When it comes to hysteria against photographers, no state appears to be worse than New Jersey.

Earlier this year, New Jersey legislators were attempting to make it illegal to photograph children in public, which stemmed from an incident where a 63-year-old man was photographing children at a pool because he found them sexy.

The law, which would have sentenced people to at least three years in prison and would have turned many photographers into criminals, doesn’t appear to have passed because I haven’t heard anything about it since and a quick Google search produced no updates.

Also earlier this year, a New Jersey school district was trying to introduce a policy that would ask people attending school functions, like games or plays, not to post photos of the students on Facebook and other social media sites – not realizing how many parents like to photograph their children in these events.

Now legislators are attempting to pass a law that would make it illegal for people to video record an assault – which in most cases, is the most solid piece of evidence against the actual assault.

The bill is being sponsored by two republican Assembly members in the wake of an incident where a pair of teenage thugs beat up a homeless man and stole his bicycle before uploading a video of their crime online.

According to the Asbury Park Press:

The beating caught the attention of New Jersey legislators. Assembly members David P. Rible and Mary Pat Angelini, both R-Monmouth, and Jon Bramnick, R-Union, announced they will sponsor legislation to increase penalties and mandate jail time for videotaping and distributing the recording of an assault.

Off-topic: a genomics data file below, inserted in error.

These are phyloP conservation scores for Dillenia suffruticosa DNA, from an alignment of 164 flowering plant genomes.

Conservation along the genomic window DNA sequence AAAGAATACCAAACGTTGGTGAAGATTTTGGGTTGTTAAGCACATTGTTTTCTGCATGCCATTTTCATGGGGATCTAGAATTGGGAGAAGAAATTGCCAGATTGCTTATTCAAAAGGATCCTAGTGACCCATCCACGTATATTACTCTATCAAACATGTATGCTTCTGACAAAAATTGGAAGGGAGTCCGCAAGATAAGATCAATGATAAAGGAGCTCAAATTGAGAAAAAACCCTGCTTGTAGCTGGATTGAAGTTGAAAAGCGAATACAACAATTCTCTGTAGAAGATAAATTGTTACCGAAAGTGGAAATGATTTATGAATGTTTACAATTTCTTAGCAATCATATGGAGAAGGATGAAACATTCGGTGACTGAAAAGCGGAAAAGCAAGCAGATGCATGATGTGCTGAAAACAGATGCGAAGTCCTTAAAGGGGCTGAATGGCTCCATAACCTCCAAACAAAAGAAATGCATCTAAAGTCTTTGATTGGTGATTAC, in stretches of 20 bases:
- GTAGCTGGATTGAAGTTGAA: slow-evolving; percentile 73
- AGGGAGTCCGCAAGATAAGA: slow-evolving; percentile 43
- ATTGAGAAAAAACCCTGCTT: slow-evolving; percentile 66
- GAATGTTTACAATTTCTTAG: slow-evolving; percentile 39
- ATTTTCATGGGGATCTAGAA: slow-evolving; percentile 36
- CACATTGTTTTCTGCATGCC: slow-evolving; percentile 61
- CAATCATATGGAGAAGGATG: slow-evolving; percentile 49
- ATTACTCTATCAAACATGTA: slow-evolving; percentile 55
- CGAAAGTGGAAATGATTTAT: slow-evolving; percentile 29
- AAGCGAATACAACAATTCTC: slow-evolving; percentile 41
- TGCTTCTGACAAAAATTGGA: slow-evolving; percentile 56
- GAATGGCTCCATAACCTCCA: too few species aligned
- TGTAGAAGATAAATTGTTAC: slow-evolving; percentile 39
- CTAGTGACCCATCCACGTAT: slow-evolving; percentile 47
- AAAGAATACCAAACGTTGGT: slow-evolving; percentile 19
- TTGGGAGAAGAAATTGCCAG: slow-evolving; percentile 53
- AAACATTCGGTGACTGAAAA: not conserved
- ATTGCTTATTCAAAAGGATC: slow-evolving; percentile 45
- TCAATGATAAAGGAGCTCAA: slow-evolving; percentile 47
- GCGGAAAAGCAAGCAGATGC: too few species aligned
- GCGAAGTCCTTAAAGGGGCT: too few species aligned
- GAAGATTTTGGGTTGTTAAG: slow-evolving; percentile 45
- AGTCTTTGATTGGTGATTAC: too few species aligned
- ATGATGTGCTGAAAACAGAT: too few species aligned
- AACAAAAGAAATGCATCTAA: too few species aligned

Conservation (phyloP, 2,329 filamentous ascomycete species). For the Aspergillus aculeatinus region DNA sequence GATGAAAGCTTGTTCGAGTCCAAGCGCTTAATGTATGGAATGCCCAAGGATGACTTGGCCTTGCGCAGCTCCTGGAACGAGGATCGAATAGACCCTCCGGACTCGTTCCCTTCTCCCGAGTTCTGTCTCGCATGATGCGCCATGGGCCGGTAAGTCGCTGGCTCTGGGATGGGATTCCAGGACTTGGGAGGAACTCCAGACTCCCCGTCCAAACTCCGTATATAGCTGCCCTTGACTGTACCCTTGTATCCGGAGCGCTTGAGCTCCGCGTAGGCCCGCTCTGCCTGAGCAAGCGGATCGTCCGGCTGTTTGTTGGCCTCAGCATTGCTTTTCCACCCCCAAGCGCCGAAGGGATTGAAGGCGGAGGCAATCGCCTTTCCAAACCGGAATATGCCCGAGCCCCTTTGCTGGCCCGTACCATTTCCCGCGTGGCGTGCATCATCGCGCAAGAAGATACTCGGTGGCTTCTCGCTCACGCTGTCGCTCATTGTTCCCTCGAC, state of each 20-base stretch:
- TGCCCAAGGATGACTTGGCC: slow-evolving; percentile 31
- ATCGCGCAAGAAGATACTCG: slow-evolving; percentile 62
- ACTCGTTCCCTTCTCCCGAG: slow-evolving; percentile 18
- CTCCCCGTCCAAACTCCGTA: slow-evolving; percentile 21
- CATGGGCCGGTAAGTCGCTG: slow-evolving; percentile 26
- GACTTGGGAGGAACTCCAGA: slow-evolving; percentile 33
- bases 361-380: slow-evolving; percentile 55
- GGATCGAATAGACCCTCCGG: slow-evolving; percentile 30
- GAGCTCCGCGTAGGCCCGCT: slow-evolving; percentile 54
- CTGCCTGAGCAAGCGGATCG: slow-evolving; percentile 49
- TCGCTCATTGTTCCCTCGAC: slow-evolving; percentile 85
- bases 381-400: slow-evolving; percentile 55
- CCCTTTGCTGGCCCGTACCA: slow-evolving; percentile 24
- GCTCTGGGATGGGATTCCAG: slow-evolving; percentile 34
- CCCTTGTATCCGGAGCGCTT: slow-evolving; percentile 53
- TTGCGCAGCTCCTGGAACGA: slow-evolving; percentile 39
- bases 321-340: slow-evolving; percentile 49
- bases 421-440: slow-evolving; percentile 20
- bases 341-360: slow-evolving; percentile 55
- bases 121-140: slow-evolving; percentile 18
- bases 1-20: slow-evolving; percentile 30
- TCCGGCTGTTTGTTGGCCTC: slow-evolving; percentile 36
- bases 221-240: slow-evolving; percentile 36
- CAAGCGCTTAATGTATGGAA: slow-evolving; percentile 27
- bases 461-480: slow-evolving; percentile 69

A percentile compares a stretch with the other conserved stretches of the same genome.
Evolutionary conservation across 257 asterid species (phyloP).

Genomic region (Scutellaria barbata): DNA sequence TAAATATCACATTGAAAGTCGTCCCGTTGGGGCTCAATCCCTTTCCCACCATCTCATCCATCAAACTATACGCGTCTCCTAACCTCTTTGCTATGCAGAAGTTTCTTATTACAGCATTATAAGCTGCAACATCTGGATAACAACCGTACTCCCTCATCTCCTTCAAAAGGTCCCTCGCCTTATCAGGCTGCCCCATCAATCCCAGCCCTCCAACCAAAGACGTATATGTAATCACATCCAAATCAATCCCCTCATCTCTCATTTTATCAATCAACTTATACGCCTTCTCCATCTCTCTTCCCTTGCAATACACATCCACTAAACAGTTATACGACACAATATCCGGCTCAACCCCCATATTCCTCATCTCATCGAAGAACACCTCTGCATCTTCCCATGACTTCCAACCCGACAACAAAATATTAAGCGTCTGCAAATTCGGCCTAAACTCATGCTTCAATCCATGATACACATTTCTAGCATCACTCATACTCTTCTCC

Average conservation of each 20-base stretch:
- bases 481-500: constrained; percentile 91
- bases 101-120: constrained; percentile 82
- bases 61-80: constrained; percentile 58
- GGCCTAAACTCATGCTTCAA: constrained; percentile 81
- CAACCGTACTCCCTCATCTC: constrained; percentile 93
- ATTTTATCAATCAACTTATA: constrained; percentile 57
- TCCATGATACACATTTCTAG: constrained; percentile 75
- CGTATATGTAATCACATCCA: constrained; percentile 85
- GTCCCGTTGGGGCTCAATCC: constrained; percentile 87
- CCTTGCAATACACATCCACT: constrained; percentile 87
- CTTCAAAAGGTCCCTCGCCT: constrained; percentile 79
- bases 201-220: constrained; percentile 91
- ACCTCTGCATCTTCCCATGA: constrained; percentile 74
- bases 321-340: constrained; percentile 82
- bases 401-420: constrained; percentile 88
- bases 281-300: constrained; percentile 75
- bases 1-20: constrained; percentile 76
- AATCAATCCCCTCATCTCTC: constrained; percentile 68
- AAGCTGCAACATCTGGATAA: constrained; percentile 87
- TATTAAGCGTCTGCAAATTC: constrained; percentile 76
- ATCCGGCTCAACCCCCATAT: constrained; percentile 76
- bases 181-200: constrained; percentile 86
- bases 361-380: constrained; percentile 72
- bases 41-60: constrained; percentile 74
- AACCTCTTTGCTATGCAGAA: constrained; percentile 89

“It is absolutely appalling that two young men found it amusing to stalk and attack a homeless man,” said Angelini in a prepared release. “The fact that the young men posted the attack on the Internet as if it was entertainment is frightening and we must send a clear message that this behavior will not be tolerated in our state.”

Under their proposed legislation, videotaping and distributing the recording of an assault will result in an automatic second-degree aggravated assault charge. A person convicted of second-degree aggravated assault is subject to five to 10 years in prison and a fine of up to $150,000.

“A perpetrator videotaping a crime and using the video to relive the event is a horrendous act and deserves a more severe penalty,” said Bramnick.

These legislators are missing the obvious point that it was the video that led police to the arrest of the punks who beat 50-year-old David Ivins.

If legislators believe the punks would not have done the same without a camera, they should take a look at the case from South Florida a few years ago where a group of teens beat a man to death with baseball bats just for the hell of it.

The only reason those teens were arrested was because a surveillance camera caught them in the act, which allowed authorities to release the videos so the public could identify them.

It didn’t take very long because the community was outraged as they are in the New Jersey incident.

But we can’t let this outrage overcome common sense.

As long as we’re going to have psychopathic teens randomly attacking homeless people, we want as many cameras around as we can get.

Even if they belong to the thugs themselves.

Please send stories, tips and videos to carlosmiller@magiccitymedia.com